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    As a native German I would recognize none of these suggestions as "Zeichen". – Gerald Schneider Nov 28 '18 at 15:43
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    @GeraldSchneider Interesting. What would you think Zchn means (if you had to guess)? – Arsak Nov 28 '18 at 15:47
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    @Marzipanherz I'd think the designer was overly smart. I'd go for chars. – DonQuiKong Nov 28 '18 at 16:10
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    @DonQuiKong Personally, I wouldn't expect non-programmers do decipher chars correctly, since I haven't seen it in other contexts. – Arsak Nov 28 '18 at 16:16

I suggest Länge, if this would be unambiguous to your users.


There is no abbreviation that would be immediately recognizable even for a native speaker.

"chars" being 5 characters long already, I think you need to think about your localization if 7 characters for "Zeichen" is too long for your UI. German is rather short. Others will be even longer.

That said, maybe you can pick a different word altogether? If it's supposed to be characters, in German as in English you could pick


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    This. I'm a native speaker and none of the answers given so far would be understandable to me without explanation. – Tom Nov 29 '18 at 6:26
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    @Tom … and you would understand that “Text” means “Anzahl Zeichen”? – Holger Nov 29 '18 at 7:59
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    Not really, no. But picking a different word is the right approach, and re-thinking the whole thing (because you will encounter longer words in other languages many times) is the right approach as well. – Tom Nov 29 '18 at 8:06

I can imagine two possibilities:

First in the German "Straßenverkehrsordnung" the various traffic signs are abbreviated only with a "Z." e. g. "Z 2012.

The second possibility is omitting the vowels, so it would be


This is what I would prefer and recommend as it is most easily recognizable to the original meaning. I hope this variant fits your UI.

Also there are several websites which give as explanation for this abbreviation the correct meaning, for example Woxikon or abkürzung.info.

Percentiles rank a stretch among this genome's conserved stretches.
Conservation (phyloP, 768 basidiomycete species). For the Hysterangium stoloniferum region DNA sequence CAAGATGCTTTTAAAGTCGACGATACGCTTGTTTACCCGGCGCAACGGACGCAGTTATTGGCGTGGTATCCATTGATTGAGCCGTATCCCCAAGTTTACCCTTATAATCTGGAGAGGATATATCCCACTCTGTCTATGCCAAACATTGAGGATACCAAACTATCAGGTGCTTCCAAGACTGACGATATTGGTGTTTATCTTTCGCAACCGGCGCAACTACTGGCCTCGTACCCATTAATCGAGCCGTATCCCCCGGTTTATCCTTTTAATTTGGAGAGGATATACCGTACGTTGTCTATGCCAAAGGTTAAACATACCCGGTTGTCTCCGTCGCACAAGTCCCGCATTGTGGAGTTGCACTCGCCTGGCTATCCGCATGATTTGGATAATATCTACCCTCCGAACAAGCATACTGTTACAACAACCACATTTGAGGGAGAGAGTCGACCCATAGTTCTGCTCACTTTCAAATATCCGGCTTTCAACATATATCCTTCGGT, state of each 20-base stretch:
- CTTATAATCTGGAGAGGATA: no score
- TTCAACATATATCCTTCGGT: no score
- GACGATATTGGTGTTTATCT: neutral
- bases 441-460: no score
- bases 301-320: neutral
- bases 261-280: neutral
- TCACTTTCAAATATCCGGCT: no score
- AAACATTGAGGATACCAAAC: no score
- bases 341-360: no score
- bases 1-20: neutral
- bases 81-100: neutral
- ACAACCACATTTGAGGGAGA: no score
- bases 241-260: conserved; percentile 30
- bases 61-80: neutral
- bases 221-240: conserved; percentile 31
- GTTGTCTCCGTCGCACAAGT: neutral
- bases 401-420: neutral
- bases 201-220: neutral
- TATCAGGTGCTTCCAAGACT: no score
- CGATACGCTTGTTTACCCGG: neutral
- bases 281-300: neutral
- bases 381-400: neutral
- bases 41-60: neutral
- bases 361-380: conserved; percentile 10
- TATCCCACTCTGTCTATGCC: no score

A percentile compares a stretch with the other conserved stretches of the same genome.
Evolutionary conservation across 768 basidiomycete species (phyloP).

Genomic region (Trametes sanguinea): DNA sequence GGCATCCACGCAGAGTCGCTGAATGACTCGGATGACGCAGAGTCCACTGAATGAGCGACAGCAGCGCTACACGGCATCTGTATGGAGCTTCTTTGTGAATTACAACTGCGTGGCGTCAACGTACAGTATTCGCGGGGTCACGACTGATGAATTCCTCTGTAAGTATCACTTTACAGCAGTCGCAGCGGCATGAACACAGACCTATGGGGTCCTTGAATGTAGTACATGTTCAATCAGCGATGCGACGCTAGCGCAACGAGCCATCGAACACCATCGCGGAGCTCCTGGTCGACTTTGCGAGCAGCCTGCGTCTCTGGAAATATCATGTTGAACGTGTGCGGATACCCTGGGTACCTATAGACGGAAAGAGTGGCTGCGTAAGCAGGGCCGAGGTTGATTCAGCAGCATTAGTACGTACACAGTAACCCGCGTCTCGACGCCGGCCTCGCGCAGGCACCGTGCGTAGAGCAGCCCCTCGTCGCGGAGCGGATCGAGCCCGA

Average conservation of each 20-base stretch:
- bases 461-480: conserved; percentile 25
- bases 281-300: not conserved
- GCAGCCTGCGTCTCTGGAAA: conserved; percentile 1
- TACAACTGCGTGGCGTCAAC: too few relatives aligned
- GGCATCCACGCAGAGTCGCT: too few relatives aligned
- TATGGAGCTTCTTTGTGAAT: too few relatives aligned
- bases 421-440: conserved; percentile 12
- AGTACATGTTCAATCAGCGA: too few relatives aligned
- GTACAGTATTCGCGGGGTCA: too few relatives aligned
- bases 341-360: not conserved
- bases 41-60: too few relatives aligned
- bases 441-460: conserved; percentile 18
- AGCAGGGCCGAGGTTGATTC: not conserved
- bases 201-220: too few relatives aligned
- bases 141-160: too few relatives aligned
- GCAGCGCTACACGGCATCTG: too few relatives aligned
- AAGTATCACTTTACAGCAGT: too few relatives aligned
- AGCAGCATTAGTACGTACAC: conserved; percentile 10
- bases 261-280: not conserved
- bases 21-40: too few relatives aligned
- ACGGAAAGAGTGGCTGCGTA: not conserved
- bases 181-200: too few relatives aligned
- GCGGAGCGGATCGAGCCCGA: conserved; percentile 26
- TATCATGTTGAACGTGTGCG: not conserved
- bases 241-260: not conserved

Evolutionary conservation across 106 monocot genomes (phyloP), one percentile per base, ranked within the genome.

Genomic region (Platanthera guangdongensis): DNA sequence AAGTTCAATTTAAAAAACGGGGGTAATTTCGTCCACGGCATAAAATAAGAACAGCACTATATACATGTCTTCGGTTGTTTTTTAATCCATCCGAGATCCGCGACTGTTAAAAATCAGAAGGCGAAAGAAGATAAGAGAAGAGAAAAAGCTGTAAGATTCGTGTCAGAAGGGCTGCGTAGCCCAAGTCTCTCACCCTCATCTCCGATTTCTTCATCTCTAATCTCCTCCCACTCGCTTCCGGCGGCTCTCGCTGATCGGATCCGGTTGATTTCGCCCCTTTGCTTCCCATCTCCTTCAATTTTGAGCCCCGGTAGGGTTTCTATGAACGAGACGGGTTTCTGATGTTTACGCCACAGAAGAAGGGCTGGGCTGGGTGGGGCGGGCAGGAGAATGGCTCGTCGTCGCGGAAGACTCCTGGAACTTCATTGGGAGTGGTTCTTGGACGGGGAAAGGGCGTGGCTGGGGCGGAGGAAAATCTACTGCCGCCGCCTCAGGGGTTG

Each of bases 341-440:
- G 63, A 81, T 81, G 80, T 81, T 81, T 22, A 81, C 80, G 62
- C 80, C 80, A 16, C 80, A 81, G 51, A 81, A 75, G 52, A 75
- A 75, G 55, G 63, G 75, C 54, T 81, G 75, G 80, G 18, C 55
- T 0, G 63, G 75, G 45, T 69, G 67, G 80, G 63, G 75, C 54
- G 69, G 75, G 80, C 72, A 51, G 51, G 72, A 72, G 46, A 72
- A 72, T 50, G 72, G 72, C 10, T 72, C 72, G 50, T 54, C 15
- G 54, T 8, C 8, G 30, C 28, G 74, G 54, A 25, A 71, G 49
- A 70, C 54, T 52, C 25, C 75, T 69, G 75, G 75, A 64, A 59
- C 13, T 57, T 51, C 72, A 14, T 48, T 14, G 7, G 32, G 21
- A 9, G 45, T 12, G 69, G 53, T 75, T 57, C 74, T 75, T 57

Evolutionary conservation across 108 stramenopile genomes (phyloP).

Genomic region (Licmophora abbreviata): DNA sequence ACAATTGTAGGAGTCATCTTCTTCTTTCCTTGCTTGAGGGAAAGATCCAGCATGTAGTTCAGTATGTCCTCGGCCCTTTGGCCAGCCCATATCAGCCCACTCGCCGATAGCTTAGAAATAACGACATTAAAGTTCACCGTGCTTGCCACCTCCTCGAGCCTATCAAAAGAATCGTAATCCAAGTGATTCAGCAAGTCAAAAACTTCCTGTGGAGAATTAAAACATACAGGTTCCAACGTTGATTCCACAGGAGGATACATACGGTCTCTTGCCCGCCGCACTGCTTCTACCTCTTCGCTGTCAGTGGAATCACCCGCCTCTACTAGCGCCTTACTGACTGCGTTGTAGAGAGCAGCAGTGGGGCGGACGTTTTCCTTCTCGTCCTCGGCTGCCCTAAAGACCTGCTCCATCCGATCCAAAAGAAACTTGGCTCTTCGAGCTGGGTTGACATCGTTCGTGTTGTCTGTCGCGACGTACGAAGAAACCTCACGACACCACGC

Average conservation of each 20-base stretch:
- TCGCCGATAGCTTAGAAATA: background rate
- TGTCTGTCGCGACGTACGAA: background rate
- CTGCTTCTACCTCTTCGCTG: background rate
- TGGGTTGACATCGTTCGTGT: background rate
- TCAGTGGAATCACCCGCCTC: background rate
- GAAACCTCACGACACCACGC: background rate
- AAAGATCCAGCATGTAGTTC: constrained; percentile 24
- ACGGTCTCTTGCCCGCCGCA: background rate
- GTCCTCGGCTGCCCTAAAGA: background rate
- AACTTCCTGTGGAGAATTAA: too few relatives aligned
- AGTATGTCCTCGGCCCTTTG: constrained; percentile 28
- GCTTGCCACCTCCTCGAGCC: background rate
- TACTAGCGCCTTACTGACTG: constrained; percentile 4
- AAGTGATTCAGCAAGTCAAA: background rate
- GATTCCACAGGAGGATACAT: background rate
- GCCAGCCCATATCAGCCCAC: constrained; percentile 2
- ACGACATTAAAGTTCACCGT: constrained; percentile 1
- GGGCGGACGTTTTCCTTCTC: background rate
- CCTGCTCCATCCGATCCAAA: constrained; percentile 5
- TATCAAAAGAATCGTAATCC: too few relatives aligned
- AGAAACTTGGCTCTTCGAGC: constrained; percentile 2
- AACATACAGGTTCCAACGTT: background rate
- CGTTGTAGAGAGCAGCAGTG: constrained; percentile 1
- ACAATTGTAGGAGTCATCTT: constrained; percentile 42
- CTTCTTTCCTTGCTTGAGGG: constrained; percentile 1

All the difficulties present here point to two solutions:

  1. Think outside the box: put you problem into one. Use a graphical representation, One pictue says more than a thousand words. You might choose a little box with "abc" or other legal characters in it. Then perhaps use a popup/tooltip like explanation for it, should that be not self-explanatory enough. Or just squish the characters by using another narrower font cut? All choices will be less good than the next, proper fix.

  2. Even the limitations coming from the original development language might be reconsidered. "Characters" does not immediately convey that these are counted in the document. The editor of choice for me does not display any identifier at all! It just lists the numbers. Others, like LibreOffice spell the complete word out.
    What is the better service for the user: using no identifier, using a cryptic abbrv, or using the proper word for it, short in any case presented so far?
    In other words: fix the problem at the core. Fix the original design, not just the translation. It is probably better thought of as a problem not from or for the German language but one from design limitations.

@Gerald Schneider: You will run into the same problem with other languages. The reasonable solution would be to adapt your UI to allow longer strings.

Like other applications do routinely. A browser translates

File   Edit       View    Bookmarks   Tools
Ablage Bearbeiten Ansicht Lesezeichen Werkzeuge

If forced to just use the exact equivalent for this less than ideal idea:


Both equally bad choices.

But compare that again to using just the proper words: